Jamie, Samantha and I are all well and healthy. Jack's fever has been over 103 several times this week, and even tonight it never got below 101. He was catheterized yesterday to get a "pure" urine sample and the lab results should be back tomorrow. According to the doc, if the tests come back positive for a urinary tract infection, then we'll have to do a renal ultrasound (shoot dye into his urethra and track the flow to make sure the plumbing is okay). If it's not a UTI, then we're back to square one and that's a kinda scary thought. He's been on at least four different antibiotics over the past six weeks, yet his fever continues. My thanks go to all of you praying and thinking about us, especially my friend Rob who mentioned it on his blog.
Tonight we took a walk after dinner and she looked up and yelled, "Daddy, look! La luna is out in the daytime! Silly la luna!" For those of you not living on a bilingual street, "la luna' is Spanish for "the moon". And it was indeed rising just prior to sunset, which was simply hilarious to her.
Just after that, we had this conversation:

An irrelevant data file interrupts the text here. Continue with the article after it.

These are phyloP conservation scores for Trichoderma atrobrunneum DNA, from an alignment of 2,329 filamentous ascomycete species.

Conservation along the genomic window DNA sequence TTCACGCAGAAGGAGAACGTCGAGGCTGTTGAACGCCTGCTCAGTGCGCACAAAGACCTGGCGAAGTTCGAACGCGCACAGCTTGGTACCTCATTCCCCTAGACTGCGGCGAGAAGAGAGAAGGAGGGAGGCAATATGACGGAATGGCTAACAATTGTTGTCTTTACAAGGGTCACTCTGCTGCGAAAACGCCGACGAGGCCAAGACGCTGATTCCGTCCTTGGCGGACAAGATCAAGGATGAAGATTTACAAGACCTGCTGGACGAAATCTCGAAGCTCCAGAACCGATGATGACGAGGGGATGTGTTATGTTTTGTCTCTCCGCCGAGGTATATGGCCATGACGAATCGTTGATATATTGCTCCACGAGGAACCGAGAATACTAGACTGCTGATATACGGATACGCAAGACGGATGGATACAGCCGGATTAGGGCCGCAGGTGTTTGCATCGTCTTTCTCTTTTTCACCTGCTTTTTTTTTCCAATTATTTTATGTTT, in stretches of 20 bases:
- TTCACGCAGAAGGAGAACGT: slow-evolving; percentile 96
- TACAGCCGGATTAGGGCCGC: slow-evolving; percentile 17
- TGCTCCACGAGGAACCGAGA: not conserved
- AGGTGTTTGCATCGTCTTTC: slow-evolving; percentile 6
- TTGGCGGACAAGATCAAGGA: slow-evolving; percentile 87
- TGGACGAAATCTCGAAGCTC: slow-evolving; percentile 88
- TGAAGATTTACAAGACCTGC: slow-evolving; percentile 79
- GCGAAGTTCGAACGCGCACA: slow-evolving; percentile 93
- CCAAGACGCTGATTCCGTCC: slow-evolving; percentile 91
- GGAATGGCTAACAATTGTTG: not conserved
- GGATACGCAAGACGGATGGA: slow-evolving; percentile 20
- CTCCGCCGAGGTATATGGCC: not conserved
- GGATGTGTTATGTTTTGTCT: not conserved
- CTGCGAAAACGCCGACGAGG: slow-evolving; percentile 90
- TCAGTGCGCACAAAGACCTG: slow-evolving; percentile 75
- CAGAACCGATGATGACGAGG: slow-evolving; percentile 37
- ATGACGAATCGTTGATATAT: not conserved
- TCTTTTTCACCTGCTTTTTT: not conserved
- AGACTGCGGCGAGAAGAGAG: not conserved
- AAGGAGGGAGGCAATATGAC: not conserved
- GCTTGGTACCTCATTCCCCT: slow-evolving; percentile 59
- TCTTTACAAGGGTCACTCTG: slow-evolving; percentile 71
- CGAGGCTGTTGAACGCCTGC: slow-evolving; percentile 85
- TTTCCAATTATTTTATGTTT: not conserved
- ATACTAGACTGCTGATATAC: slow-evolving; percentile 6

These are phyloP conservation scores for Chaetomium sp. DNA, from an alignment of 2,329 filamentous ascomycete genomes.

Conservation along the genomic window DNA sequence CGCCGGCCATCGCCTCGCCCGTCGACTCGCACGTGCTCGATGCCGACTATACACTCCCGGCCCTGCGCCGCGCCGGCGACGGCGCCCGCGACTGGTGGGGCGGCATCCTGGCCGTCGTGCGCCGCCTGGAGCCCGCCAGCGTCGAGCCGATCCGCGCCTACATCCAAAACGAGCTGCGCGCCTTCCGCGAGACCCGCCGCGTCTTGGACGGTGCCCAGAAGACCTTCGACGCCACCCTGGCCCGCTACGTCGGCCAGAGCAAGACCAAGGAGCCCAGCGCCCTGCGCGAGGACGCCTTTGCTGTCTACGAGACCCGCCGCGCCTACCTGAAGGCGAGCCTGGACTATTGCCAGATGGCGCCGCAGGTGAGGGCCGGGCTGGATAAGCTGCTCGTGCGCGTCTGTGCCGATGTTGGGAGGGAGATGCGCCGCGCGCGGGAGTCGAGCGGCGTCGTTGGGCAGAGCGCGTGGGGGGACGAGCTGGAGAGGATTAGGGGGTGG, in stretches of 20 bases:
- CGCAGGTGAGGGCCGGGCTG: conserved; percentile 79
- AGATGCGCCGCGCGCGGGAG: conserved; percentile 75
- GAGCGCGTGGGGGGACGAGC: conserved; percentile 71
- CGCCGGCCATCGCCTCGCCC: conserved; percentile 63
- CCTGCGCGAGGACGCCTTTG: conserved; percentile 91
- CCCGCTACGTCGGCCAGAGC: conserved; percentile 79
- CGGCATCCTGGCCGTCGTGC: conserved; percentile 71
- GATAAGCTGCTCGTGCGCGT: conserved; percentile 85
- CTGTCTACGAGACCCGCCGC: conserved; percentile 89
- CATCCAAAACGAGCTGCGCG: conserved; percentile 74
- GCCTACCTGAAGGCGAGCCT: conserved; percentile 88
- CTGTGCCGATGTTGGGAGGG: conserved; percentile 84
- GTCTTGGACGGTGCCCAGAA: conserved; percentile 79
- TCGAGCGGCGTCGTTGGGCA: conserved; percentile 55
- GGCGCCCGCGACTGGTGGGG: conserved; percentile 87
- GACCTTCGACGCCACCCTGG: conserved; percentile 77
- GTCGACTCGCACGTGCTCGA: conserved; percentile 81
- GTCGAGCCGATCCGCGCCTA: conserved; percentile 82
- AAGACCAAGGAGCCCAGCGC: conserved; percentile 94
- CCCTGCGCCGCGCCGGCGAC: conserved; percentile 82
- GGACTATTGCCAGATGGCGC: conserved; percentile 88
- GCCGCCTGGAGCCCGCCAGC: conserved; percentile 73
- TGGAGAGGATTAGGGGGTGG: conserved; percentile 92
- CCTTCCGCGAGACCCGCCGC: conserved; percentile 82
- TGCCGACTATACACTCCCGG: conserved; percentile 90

Sam: Daddy, you and Mommy need to go on a date!
Me: Okay, should it be a fast date? Or an all-day date?
Sam: All day. That way I can play with Nana and Gramps and RoRo and PawPaw.
Me: You betcha. I'll miss you if I'm on a long date, but I'll see what I can do.
Sam: (With a worried look) Don't go forever, though.
Me: Don't worry; I promise we'll come back.
He's only 13 months so his quotes are captured quite easily. His entire spoken vocabulary at the moment consists of the following words: ball, uh-oh, out, up. "Out" and "up" are new words this week. The former is for all the times he stands at the door wanting outside (I reportedly did the same thing at his age). The latter is when he wants out of his high chair following a meal.
Luckily he also has learned sign language pretty well which helps him communicate even more. We did this with both children and it's been so useful! Still, I thought about it some more, and just a week ago all he could say was "ball" and "uh-oh".
I realized that these two words could pretty well carry him through his first three or four years of life. "Ball" for when it was time to play. "Uh-oh" for when playtime turned dangerous, destructive, or just plain clumsy. All other communication could be handled through grunting, pointing, crying or laughing. Kinda like the communication of married couples. Especially ones with sick kids. :)